Welcome to the seventh and final part of the research into sportstars’ use of social media and issues surrounding reputation management.
Part One: Tweeters, Twits and Twats: Why corporates need to control their employees
Part Two: Corporate Communicators need to control their employees
Part Three: Understanding corporate reputation from sportspeople
Part Four: Understanding corporate reputation from sportspeople
Part Five: The Social Media battle between Corporate Communicators, Journalists and Sports Stars (Part Five)
Part Six: Discussion and Analysis – A better Social Media policy is needed in Sport (Part Six)
This seven-part series has considered whether sport PR needs the introduction of a bigger and a more detailed social media policy to prevent reputation damage and conflict arising between the individual and the organisation they represent.
The hypothesis set out for the research sought to prove how ‘Social Media policies in sports organisations need to address abuse by individuals to avoid negative effects on corporate reputation and control corporate image’. PR theory was considered to understand the demands of corporate reputation and how they are affected by the use of social media, and found wanting when it came to understanding the unique relationship between sportspeople and their organisations, as well as between clubs and their fans.
Secondary research laid the foundation to illustrate what kinds of stories are published via social media.Content analysis revealed the extent and nature of the problem, with three different categories of twitter traffic identified – tweeters, who help a corporate reputation, twits who are relatively harmless but not helpful and twats, who can be positively destructive.
The content analysis conducted on eleven sportspeople demonstrated, overwhelmingly, that inappropriate social media use is common throughout sport. That is not to say this use is always a negative, rather it includes missing opportunities to enhance the corporate reputation of one’s team. Footballers are the obvious target considering their global impact, but it is up to their corporate communicators to set policy and lead by example. Football already has a somewhat tarnished reputation and the fact it does not apply social media guidelines to common practice inevitably makes reputation management even more difficult.
The coexistence of social media and the traditional mass media will not be as easy to achieve in the arena of sports, as it might be in many corporate environments. Sportspeople have to be careful and review their own use of social media reconsidering the use of communications experts to guide them.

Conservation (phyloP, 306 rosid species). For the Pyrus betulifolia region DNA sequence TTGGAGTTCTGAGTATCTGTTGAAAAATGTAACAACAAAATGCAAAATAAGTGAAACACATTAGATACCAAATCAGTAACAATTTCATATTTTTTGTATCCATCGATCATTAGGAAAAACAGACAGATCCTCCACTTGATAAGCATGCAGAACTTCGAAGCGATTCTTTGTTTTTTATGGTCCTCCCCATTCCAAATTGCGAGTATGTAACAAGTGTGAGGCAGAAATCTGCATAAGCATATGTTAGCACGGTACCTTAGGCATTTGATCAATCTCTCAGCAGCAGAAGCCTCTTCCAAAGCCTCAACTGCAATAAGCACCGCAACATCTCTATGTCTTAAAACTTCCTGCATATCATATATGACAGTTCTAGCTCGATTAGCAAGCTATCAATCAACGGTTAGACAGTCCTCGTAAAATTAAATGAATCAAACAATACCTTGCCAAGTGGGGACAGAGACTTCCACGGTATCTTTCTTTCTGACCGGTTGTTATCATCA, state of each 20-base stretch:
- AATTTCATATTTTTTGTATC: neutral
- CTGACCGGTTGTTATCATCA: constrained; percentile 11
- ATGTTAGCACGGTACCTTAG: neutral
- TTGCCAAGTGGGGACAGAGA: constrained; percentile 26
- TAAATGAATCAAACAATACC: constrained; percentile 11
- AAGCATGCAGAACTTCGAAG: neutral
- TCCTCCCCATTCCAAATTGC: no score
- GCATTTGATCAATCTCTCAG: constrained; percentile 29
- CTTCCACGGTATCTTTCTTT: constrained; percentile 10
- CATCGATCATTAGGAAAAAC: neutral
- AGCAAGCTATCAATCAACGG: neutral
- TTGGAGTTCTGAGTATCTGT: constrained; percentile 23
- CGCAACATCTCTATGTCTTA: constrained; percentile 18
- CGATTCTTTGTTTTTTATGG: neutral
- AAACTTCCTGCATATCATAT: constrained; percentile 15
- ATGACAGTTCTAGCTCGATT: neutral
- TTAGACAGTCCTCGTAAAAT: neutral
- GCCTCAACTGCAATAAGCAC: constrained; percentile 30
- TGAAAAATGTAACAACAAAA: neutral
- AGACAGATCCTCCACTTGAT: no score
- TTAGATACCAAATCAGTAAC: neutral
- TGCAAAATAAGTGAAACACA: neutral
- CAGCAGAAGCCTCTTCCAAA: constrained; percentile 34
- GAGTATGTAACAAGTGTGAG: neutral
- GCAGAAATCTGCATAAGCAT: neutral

After all, a sportsperson is not a communication professional, and some help will be required to understand the risk to reputation. Self-regulation or self-censorship by sportspeople of their use of social media is an acquired skill, and needs corporate guidance. Quite simply, sportspeople need to be shown what ‘good’ looks like.
In a world where sport is increasingly commercial, global and driven by business principles, risk and reputation management may well prove to be the driving force behind a new approach to social media. The desired integration and alignment within companies of sportspeople and management require that a reputation must be built both ‘inside out’ and ‘outside in’.
Corporate Communicators may well be the initiator and driver of implementing a social media reputation approach, building a leading coalition with sportspeople and management. Bringing valuable insights on stakeholder opinion and potential risks to reputation to the boardroom and to the sportspeople’s minds, corporate reputation should be given the attention it deserves and earn corporate communicators a standing invitation to overall reputation strategy discussions. Introducing a social media policy should be the first big step in addressing online reputation management.
Corporate communicators should therefore be prepared to take the next steps. This research believes that the below list of recommendations are essential in making the best use of social media:
- Introduce the purpose of social media
- Be responsible for what you write
- Be authentic
- Consider your audience
- Exercise good judgment
- Understand the concept of community
- Remember to protect confidential information
- Bring value
- Productivity matters
- Prepare to face consequences and possibly expulsion
Further research needed to confirm the findings and draw greater validity and authority should include the following:
- Widen the analysis by looking at the explicit relationship between corporate reputation and twitter traffic over a much longer period, across a broader range of sportspeople, and involving more than just the UK,
- Deepen the research, by applying the above framework to one specific club in which several different sports people are tweeting, to quantify the actual impact on corporate reputation of tweets, twits and twats.
- Break down the elements of corporate reputation and the role of power that resides with investors, rather than fans, and see whether social media has any impact
As this research and blog posts have proven, doing nothing about the use of social media is no longer an option. Corporate communicators and senior managers need to act now before more of its sportspeople become ‘Twats’ and before it has significant effect on corporate reputation.